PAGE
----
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Computational Protein-Ligand Modelling of the Enzymes DNA gyrase and IcaB

Abd-El-Aziz, Ahmad A. (2015) Computational Protein-Ligand Modelling of the Enzymes DNA gyrase and IcaB. MSc by research thesis, University of York.

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Abstract

Computational modelling of proteins and their interactions with small molecule ligands is a growing field of research. Such studies provide an understanding of how protein structure relates to mechanism and function as well as informing drug discovery and design. This thesis had two main aspects: computational modelling of ciprofloxacin derivatives binding to DNA gyrase and homology modelling of the protein IcaB based on sequence alignment with a related protein, PgaB. The inhibitory activity of synthetic ciprofloxacin derivatives (with various linkage to citrate groups) was experimentally assessed by gel electrophoresis to examine the effect on DNA gyrase binding to a target DNA strand. Overall, the derivative which possessed the greatest inhibition compared to the unmodified ciprofloxacin was the c-gly-ciprofloxacin derivative, which had a 2 atom linker between the ciprofloxacin and citrate groups. This correlated with the change in interactions seen between ciprofloxacin derivatives as computationally modelled by molecular mechanics methods. The second aspect of the thesis was to generate a model of the protein IcaB to test the hypothesis that it is a deactylase of poly-N-acetyl-glucosamine (PNAG) during maturation of the poly-glycan in the extracellular matrix responsible for biofilm generation for bacteria. An initial review of deacetylase enzyme structures identified the conserved features required for activity. A homologous protein, Pga,B was then used as a template to generate a homology model of IcaB. The model maintained the orientation and positioning of the metal-binding and catalytic residues critical for proper deacetylase function. However, the PNAG binding groove, believed to be involved in the transport of the PNAG to the active site of PgaB, was not properly replicated in the IcaB model. Further modelling would require improved characterization of the binding groove of IcaB.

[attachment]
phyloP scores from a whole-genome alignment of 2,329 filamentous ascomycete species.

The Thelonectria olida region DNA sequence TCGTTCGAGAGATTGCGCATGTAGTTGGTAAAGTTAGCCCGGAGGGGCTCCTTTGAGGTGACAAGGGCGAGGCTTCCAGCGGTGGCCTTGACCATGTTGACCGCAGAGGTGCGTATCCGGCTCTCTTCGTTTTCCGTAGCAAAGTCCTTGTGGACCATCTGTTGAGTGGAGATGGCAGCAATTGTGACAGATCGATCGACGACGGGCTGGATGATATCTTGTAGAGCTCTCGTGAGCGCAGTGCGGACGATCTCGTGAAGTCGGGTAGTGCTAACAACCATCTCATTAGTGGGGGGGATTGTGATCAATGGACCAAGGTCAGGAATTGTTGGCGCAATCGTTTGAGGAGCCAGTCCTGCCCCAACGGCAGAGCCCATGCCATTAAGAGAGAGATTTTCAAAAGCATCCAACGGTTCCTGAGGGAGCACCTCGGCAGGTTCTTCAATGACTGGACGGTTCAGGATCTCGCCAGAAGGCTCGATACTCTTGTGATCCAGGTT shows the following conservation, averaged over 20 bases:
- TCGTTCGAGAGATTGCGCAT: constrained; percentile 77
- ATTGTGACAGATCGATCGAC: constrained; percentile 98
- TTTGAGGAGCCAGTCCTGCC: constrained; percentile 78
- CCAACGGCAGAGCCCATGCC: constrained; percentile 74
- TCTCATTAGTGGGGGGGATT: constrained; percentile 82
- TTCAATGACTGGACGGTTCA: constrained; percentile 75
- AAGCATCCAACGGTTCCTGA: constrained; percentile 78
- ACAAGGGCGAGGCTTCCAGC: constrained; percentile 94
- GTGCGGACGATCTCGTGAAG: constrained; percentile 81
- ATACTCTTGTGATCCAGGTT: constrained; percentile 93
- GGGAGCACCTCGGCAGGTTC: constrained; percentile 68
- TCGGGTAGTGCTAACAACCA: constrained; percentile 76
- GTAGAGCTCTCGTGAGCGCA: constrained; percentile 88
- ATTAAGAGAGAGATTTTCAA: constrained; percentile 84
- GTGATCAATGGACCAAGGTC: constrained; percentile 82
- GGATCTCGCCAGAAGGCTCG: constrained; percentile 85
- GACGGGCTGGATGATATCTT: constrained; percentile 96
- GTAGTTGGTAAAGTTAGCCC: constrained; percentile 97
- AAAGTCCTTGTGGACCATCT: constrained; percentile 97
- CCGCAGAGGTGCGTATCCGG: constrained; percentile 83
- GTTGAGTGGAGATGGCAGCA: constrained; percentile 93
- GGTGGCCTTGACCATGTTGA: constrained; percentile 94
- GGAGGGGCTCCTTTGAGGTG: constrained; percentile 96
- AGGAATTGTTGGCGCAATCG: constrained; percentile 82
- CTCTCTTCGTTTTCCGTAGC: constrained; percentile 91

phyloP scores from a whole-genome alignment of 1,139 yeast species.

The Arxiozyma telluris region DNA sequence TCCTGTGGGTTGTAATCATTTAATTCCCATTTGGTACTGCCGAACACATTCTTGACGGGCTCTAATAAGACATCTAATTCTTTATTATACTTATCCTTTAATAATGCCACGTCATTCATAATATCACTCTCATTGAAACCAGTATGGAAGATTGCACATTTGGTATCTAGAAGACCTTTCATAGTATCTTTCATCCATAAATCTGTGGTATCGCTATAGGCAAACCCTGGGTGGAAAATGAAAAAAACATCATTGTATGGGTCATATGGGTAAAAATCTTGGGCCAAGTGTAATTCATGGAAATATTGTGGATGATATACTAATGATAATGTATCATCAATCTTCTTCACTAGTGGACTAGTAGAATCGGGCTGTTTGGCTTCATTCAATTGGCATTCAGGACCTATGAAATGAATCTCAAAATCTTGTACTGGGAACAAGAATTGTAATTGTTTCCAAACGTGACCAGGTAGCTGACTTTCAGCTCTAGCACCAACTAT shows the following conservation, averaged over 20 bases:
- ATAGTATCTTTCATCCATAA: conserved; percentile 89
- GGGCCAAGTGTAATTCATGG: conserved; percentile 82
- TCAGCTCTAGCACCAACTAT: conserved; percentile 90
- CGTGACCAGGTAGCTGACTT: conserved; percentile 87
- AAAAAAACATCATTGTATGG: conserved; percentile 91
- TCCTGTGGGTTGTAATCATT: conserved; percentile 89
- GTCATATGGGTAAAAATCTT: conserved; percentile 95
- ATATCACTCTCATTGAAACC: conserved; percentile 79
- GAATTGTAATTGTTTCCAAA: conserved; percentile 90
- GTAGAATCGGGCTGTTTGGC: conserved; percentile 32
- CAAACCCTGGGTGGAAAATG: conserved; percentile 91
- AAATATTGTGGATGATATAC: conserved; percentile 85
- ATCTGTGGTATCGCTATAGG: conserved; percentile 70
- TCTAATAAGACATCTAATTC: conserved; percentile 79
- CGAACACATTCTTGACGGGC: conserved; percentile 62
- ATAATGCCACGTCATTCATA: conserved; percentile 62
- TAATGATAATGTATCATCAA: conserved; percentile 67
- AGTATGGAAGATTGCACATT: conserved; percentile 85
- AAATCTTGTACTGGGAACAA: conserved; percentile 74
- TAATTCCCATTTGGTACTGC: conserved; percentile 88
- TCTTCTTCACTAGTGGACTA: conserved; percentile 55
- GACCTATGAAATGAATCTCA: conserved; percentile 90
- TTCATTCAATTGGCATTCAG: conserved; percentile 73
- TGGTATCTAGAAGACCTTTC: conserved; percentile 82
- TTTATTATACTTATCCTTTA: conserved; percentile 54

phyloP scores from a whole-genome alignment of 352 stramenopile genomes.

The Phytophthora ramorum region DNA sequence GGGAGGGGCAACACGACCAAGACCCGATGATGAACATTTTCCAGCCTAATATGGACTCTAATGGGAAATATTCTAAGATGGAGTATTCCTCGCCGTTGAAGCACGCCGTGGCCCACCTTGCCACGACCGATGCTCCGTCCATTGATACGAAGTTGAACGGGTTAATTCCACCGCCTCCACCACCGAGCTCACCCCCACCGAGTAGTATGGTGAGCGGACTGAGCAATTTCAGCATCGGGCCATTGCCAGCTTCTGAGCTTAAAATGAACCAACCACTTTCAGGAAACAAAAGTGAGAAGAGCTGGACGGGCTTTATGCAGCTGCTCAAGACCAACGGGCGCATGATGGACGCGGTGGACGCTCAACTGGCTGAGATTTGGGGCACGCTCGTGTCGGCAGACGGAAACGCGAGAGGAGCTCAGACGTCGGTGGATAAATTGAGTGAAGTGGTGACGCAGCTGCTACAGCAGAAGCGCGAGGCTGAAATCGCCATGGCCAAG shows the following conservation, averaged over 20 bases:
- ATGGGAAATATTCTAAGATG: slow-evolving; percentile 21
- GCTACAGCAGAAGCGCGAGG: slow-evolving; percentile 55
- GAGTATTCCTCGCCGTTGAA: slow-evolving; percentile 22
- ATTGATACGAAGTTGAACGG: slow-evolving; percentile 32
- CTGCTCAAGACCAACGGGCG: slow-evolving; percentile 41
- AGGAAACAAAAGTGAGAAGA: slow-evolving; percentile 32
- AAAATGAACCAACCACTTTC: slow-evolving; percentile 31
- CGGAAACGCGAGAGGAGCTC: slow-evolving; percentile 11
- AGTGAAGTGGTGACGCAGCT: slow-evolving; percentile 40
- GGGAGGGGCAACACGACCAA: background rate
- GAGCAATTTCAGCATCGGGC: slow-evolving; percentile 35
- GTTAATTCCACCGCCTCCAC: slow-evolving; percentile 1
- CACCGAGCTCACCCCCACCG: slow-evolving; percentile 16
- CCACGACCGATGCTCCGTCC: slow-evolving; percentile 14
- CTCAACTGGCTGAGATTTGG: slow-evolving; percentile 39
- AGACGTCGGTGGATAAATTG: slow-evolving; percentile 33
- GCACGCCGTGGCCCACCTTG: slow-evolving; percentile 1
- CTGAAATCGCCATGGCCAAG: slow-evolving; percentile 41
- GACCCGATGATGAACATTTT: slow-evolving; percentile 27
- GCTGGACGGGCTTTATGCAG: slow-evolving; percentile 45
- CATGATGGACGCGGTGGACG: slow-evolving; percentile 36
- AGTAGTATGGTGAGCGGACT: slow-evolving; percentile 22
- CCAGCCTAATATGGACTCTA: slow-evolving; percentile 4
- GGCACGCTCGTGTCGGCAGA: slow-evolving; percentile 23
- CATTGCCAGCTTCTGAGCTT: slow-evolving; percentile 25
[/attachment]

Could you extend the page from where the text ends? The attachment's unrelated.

Item Type: Thesis (MSc by research)
Academic Units: The University of York > Biology (York)
The University of York > Chemistry (York)
Depositing User: Mr Ahmad A. Abd-El-Aziz
Date Deposited: 13 Jan 2016 13:47
Last Modified: 13 Jan 2016 13:47
URI: http://etheses.whiterose.ac.uk/id/eprint/11439

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